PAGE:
Friday, August 1, 2014

Uri Misgav - The Iron Dome over our consciences

Restraint? I’d like to see how Israelis would react if just once an F-16 squadron swooped down on a residential neighborhood and dropped a ton of smart bombs on it


My friend Eldad Yaniv happened to be in his apartment building’s stairwell yesterday when the siren went off. “Where in the world is there another place where they shoot at civilians?” one of the angry neighbors complained. In Gaza, Eldad replied. The neighbors responded: “Gaza? I wish 10 children would die there every day,” “They’re all born animals there, anyway,” and “To hell with the state of Tel Aviv.”

The building, by the way, is in north Tel Aviv and the people my friend ran into experience a siren or two a day followed by an immediate, successful interception. Mission accomplished. The Israelis are morons again. The Iron Dome developers have created a technological wonder and saved many lives. But on the strategic level their brilliant invention is not without its damaging effects. It enables Israelis to feel protected while continuing their life almost without a hitch. They can blow up their feelings of victimization and misery to new heights, while going on about their business relatively comfortably. They can be glued to the radio and television while at the same time remaining exempt from any soul searching or critical scrutiny of the repeated, unending cycle of hostility and violence.

Iron Dome is the Israeli governments’ doomsday weapon. It enables them to launch a “limited operation” once every two years, to refill the hatred and demonization reserves and renew the confidence of their obedient subjects, who only a day or two ago began to realize that their government was deceiving them. With one swipe the government has wiped away the reports of recession, the defense budget, the senior officials’ wages, police corruption, the rightists’ frenzied rampage and the incitement. And all for the bearable price of a limited operation. What an outstanding device the geniuses at Rafael have developed for us. One that “gives the government breathing space” while the “nation is united” and “the home front displays restraint.”

Restraint? I’d like to see how Israelis would act and speak if just once an F-16 squadron swooped down on a residential neighborhood and dropped a ton of smart bombs on it. Unity? Not far from that stairwell, the tenants of a luxury high-rise refused to let the residents of the nearby Givat Amal neighborhood into their shelters when they knocked on their locked doors with their children.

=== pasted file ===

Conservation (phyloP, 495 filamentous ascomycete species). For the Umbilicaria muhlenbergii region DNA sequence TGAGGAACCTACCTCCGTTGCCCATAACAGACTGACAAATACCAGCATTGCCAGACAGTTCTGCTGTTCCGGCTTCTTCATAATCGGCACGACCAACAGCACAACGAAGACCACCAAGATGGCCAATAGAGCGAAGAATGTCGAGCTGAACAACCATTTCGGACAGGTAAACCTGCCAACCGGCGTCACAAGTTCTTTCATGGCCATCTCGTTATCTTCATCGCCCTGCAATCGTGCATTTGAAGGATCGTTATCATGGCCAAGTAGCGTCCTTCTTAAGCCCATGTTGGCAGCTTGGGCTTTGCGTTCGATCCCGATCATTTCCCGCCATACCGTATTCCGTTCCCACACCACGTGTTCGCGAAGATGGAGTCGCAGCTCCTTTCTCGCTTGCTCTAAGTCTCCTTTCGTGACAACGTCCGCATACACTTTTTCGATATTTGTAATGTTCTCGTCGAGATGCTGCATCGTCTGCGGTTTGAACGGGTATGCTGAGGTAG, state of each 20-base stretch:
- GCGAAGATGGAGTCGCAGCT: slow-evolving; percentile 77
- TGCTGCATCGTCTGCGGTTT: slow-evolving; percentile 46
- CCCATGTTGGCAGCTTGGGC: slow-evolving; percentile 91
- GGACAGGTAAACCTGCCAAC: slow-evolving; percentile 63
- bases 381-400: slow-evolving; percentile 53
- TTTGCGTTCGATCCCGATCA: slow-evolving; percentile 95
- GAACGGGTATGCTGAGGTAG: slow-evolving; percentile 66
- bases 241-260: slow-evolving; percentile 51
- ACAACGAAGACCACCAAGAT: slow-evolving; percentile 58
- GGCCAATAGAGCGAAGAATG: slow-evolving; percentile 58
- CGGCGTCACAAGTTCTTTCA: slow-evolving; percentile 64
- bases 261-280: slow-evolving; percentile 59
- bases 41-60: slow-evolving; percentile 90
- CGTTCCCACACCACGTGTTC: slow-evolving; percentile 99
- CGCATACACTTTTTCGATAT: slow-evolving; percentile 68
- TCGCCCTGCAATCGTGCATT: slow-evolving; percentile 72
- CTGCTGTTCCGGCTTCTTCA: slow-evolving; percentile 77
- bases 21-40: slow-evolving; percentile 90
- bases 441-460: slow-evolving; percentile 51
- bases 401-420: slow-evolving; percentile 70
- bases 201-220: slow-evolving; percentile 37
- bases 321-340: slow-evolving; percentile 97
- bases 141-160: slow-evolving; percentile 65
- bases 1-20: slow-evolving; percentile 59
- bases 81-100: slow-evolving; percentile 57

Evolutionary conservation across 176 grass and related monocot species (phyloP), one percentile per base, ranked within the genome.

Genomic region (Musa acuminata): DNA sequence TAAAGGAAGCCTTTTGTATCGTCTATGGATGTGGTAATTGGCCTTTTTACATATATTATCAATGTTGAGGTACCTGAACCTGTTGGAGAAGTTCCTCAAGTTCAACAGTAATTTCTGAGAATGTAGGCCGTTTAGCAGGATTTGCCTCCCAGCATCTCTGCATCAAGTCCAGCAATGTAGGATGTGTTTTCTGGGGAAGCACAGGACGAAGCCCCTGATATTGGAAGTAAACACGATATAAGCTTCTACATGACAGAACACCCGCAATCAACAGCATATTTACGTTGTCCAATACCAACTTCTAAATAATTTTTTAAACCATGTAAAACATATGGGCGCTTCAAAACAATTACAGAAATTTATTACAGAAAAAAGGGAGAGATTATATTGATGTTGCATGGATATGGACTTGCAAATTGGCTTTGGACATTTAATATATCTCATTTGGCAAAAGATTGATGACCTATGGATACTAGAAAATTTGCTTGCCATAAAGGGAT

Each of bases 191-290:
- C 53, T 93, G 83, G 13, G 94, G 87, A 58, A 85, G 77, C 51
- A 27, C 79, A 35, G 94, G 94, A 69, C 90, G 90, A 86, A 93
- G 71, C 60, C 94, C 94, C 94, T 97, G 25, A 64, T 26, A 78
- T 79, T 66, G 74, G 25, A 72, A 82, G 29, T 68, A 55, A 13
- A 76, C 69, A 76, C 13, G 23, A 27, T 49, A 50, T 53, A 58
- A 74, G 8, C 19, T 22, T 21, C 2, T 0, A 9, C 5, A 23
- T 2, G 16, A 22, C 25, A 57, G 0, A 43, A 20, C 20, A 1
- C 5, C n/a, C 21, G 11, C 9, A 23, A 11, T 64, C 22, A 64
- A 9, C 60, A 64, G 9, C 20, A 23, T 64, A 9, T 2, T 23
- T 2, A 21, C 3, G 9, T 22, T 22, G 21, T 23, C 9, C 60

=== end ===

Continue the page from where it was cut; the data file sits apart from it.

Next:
Only hatred still serves as glue. Many dozens of Palestinians have already been killed and hundreds wounded in this limited, compassionate and surgical operation. A complete city, the most densely populated one in the world, is being pounded. After all, the editor of Israel Today demanded “to return Gaza to the Stone Age.” The casualty numbers will continue to rise. But Israelis will continue to wallow in their exclusive misery and self-pity. 

It doesn’t appear in the technical specifications, but Iron Dome does not intercept only missiles. Apparently it intercepts free thought as well. It dooms its users to blindness, deafness and dementia. Has anyone asked himself how and why the “present round of escalation” began? Who escalated it? Whom and what does it serve? Why are rockets suddenly falling out of the sky?

To the government’s credit, it made it clear to its subjects immediately after the youths were abducted that it was waging an all-out war against Hamas and the Palestinian unity. Despite this, Israelis continue to recite obediently, at the government’s behest, that the war was intended “to bring the quiet back to the residents of the south.” That is a lie. You can’t bring back something that doesn’t exist.

The residents of the south have been living under fire for 14 years. So have Gaza’s beleaguered residents. If our leaders really want them to have quiet, they must strive courageously and creatively for an overall solution. They must install above us all the iron dome of a negotiated political settlement. But apparently it doesn’t pay to manufacture such an item.